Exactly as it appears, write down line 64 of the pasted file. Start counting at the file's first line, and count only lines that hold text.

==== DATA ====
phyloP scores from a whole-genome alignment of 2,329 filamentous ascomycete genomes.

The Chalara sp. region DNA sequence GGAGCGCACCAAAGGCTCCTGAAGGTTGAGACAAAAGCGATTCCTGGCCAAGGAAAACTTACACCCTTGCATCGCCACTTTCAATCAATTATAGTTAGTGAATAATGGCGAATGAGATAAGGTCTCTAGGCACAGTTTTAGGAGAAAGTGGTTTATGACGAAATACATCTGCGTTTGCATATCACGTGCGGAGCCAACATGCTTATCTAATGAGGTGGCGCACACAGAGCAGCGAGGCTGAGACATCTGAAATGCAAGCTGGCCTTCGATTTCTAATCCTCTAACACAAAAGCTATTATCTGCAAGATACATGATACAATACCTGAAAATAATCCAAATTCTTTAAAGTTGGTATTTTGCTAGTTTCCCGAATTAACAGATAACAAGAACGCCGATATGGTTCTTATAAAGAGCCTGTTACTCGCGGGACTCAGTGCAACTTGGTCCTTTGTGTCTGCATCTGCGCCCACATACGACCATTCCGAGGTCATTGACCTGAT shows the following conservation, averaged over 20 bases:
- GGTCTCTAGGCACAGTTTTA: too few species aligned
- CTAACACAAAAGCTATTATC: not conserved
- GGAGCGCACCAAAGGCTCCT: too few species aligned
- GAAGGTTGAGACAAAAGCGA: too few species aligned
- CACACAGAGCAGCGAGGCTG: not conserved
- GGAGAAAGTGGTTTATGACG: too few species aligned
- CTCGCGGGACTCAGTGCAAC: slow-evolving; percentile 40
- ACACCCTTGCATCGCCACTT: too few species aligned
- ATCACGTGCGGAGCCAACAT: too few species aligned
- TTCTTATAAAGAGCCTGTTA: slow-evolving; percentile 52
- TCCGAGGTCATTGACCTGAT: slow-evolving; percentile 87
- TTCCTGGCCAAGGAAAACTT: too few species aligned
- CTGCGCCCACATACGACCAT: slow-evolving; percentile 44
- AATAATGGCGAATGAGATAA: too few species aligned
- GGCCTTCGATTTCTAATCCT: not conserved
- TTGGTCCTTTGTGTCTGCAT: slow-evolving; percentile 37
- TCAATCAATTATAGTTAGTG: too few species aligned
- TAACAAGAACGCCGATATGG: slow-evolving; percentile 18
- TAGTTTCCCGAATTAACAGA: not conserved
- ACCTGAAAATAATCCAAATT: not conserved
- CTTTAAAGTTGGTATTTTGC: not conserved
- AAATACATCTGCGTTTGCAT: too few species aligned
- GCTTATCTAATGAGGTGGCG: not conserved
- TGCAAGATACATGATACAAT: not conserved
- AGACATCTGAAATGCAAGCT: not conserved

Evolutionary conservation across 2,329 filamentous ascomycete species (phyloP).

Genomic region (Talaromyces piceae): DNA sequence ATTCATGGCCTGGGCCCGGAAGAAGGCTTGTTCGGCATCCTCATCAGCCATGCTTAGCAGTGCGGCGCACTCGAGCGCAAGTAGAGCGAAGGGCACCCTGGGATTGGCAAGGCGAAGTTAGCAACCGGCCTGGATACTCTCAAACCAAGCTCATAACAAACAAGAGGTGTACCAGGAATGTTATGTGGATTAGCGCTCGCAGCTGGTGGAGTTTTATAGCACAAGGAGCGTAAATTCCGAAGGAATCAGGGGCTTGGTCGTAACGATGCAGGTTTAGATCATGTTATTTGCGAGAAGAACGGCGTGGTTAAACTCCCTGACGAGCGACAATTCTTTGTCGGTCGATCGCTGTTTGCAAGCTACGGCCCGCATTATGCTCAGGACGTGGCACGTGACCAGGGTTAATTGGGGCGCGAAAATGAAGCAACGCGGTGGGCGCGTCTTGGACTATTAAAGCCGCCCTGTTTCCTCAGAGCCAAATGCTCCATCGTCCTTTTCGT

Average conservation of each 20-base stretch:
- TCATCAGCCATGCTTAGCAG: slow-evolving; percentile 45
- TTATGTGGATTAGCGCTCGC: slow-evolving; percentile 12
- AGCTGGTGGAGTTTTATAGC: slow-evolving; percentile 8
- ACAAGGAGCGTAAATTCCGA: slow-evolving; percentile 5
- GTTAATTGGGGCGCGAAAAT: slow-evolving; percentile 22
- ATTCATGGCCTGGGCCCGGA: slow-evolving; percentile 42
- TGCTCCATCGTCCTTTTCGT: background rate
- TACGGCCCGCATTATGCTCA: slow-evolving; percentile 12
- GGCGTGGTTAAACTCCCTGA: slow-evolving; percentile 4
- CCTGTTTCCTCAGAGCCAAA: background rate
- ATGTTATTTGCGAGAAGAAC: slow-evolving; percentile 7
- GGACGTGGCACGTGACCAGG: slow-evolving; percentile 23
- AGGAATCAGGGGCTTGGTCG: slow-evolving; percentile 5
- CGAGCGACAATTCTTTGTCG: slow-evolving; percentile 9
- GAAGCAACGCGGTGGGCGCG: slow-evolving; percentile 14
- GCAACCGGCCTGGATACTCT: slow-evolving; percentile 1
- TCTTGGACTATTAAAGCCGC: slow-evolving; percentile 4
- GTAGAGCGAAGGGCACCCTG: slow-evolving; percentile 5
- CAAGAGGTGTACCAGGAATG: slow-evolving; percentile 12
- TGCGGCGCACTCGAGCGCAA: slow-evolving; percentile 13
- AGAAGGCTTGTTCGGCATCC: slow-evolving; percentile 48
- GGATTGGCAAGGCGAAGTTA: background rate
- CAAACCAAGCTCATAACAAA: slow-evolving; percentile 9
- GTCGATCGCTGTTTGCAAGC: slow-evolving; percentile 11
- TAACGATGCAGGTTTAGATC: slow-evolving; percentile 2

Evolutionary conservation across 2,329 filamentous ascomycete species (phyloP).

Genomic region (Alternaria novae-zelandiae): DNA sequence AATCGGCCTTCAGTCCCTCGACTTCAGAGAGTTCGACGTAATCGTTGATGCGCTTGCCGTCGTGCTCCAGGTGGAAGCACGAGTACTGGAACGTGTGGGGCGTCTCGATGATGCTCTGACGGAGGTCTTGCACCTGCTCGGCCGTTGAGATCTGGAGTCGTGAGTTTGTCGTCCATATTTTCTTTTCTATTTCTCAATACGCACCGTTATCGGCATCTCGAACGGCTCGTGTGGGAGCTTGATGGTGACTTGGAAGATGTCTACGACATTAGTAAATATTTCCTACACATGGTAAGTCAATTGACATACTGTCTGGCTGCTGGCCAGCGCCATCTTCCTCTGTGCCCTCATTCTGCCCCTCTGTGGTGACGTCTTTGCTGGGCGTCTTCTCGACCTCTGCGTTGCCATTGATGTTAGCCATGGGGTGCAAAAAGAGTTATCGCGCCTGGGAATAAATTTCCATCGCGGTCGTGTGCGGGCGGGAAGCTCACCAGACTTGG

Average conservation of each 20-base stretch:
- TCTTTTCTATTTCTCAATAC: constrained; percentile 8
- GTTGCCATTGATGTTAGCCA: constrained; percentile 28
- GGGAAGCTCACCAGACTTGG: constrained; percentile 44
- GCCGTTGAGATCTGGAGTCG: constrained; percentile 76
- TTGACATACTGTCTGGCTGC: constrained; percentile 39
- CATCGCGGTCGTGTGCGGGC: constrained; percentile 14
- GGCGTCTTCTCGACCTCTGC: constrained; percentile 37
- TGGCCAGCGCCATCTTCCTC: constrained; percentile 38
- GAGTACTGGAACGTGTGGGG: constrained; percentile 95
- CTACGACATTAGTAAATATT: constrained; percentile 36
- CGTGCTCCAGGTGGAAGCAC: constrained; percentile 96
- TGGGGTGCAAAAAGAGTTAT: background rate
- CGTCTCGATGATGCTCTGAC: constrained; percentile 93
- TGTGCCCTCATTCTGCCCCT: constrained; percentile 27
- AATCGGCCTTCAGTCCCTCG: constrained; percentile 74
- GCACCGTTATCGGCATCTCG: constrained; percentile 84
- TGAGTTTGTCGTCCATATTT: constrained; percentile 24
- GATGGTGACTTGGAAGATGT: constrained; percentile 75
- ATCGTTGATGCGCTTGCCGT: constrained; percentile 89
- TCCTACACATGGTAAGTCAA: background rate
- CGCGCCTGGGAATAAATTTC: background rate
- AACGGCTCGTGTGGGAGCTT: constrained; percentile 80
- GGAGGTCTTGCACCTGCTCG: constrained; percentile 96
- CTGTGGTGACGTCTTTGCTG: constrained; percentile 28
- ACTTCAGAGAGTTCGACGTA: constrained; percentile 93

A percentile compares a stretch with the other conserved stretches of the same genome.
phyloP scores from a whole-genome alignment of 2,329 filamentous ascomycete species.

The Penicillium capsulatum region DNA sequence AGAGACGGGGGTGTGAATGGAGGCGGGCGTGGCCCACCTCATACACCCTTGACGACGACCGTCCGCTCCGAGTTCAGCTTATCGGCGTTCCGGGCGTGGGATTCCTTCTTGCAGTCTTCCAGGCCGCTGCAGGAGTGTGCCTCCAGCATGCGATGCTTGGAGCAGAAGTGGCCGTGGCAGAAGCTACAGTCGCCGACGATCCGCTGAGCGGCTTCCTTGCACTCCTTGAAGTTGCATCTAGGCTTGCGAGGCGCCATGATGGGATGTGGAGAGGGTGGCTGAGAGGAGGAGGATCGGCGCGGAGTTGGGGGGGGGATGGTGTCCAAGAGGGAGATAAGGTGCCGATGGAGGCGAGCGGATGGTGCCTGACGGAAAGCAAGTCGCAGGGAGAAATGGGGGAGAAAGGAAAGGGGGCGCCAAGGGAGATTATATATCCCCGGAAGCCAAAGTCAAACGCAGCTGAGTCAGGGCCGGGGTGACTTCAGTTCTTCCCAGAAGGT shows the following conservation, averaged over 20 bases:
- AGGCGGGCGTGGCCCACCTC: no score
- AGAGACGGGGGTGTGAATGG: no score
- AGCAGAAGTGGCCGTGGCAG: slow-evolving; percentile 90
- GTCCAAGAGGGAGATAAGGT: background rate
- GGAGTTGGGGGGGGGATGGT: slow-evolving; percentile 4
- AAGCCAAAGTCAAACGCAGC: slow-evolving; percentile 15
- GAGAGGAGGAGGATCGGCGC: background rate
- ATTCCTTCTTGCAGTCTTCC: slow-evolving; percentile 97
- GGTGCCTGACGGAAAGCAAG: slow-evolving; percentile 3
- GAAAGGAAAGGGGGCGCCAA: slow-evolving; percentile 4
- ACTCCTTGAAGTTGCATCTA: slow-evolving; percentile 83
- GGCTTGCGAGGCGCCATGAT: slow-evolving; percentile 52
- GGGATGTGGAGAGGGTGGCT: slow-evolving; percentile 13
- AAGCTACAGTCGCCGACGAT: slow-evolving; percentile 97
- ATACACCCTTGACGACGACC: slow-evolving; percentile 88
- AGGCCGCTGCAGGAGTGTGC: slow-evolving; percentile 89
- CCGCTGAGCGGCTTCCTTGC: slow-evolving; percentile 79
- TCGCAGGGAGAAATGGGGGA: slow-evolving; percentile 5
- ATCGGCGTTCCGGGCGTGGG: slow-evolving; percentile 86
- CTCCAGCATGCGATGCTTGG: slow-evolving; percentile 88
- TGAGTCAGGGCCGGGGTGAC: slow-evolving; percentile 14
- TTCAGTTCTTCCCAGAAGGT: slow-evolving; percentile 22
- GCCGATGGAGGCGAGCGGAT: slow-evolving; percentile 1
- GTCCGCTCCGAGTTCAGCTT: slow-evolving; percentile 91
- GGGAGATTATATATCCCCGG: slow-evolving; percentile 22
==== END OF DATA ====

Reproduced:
- CATCGCGGTCGTGTGCGGGC: constrained; percentile 14